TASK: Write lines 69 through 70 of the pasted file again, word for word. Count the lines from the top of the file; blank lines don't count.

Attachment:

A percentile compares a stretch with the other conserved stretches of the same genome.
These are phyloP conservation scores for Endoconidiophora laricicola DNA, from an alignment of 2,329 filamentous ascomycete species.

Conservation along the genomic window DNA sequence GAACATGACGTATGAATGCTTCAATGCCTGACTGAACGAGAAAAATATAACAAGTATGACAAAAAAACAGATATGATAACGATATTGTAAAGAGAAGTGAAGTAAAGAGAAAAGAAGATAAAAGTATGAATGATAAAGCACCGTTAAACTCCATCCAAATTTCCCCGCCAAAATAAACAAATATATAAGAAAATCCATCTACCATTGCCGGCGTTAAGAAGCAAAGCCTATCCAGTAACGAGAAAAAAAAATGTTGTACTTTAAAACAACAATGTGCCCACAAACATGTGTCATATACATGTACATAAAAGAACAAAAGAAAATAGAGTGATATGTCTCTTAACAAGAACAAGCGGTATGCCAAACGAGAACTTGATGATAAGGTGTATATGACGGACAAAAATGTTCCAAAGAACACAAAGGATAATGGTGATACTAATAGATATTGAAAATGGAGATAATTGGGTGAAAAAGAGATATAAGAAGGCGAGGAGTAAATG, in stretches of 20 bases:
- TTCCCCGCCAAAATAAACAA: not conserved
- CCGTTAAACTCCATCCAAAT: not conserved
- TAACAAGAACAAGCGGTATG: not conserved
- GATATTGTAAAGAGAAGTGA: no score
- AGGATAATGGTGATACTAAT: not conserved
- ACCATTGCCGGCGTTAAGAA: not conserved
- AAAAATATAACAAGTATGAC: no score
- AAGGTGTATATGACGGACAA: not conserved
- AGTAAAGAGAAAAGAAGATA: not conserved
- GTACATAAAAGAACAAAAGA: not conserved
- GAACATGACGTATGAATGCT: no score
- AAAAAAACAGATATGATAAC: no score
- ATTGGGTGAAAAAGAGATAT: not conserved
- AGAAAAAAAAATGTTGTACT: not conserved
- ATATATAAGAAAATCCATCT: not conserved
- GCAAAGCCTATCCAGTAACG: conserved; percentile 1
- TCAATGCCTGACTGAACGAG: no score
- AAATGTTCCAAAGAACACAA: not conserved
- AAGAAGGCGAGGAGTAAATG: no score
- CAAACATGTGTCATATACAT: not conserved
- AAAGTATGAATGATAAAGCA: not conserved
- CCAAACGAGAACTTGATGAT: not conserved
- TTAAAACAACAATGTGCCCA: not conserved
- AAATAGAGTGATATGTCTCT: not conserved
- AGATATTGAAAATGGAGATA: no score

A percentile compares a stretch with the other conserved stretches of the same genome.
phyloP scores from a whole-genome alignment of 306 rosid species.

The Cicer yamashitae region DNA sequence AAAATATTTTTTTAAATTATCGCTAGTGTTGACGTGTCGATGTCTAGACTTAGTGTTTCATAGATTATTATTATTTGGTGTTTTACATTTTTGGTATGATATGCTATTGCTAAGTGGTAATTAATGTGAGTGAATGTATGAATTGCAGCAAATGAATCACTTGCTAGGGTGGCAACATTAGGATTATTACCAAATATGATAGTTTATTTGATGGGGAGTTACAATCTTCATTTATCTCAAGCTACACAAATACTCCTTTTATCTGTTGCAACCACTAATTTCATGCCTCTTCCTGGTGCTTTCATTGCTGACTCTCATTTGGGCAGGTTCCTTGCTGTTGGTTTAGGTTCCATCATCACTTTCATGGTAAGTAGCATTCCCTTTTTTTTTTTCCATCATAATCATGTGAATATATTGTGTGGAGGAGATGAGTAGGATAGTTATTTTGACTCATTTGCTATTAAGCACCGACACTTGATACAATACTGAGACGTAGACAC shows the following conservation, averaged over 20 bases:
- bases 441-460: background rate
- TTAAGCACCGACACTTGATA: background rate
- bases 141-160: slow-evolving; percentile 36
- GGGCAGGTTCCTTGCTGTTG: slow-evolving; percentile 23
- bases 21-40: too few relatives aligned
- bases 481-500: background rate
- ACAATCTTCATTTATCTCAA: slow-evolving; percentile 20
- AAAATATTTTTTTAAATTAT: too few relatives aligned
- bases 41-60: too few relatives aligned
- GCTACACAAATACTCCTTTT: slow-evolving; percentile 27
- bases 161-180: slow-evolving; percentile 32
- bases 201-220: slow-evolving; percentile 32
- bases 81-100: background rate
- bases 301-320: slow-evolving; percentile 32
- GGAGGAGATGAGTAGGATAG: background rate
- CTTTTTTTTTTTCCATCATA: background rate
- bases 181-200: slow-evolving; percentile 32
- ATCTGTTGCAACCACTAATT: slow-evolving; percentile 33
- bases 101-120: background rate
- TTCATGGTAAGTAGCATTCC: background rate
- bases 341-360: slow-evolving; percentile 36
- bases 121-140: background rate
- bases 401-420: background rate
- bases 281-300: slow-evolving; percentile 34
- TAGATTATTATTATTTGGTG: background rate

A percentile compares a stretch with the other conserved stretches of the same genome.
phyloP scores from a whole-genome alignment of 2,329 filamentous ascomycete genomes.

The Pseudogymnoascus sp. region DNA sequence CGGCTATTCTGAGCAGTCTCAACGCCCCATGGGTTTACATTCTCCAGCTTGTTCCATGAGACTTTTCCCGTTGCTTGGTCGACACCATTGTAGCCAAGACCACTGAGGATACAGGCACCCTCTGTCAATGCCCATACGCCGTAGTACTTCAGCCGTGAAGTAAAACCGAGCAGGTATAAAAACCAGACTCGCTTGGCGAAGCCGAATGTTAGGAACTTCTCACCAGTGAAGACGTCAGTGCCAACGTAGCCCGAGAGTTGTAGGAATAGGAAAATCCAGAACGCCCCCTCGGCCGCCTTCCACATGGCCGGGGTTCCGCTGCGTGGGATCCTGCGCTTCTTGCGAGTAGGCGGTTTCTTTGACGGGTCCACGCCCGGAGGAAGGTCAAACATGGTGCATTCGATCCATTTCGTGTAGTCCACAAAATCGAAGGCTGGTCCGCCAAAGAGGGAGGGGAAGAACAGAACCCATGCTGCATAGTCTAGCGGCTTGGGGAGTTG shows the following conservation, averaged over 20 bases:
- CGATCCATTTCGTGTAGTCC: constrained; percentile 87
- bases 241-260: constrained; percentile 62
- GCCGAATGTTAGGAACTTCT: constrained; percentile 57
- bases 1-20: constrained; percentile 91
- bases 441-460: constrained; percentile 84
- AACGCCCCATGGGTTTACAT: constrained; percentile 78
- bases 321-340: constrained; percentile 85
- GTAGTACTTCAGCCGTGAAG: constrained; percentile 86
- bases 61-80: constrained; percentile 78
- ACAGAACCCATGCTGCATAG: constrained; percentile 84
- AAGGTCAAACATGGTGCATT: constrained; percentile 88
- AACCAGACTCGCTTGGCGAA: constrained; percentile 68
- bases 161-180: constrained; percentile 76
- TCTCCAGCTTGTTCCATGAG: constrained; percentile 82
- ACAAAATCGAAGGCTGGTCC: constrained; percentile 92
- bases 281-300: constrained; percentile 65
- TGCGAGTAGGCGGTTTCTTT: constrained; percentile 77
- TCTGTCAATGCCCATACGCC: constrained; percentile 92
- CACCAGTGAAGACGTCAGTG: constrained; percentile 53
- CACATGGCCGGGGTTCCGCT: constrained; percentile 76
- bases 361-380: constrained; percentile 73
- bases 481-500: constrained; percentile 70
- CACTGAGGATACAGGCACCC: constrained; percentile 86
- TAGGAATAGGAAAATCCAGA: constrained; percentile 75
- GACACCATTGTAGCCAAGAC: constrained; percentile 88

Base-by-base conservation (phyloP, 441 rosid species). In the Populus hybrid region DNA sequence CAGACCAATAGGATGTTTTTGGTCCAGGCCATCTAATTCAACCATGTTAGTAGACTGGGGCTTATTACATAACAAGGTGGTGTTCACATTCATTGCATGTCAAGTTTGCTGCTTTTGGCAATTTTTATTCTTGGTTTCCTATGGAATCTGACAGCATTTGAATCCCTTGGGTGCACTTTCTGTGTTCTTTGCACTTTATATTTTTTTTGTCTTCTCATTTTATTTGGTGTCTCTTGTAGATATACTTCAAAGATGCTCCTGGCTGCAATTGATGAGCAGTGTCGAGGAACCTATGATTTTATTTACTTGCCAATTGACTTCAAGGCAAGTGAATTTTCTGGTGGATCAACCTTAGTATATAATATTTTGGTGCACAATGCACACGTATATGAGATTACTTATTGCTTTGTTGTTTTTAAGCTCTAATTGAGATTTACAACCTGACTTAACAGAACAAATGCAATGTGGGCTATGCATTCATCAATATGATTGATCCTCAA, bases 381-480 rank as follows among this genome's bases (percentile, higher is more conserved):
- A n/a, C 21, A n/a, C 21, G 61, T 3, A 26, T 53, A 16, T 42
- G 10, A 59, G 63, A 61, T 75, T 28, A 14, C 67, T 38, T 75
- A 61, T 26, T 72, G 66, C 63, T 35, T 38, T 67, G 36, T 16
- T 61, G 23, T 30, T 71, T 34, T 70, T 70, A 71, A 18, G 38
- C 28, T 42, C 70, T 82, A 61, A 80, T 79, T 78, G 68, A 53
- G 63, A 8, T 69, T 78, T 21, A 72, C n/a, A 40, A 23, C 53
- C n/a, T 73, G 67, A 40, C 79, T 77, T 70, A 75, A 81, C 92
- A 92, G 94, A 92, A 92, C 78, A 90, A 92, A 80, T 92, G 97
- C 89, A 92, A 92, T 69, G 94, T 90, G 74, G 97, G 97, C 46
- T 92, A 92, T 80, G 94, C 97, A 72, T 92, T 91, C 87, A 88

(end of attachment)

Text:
- ACAGAACCCATGCTGCATAG: constrained; percentile 84
- AAGGTCAAACATGGTGCATT: constrained; percentile 88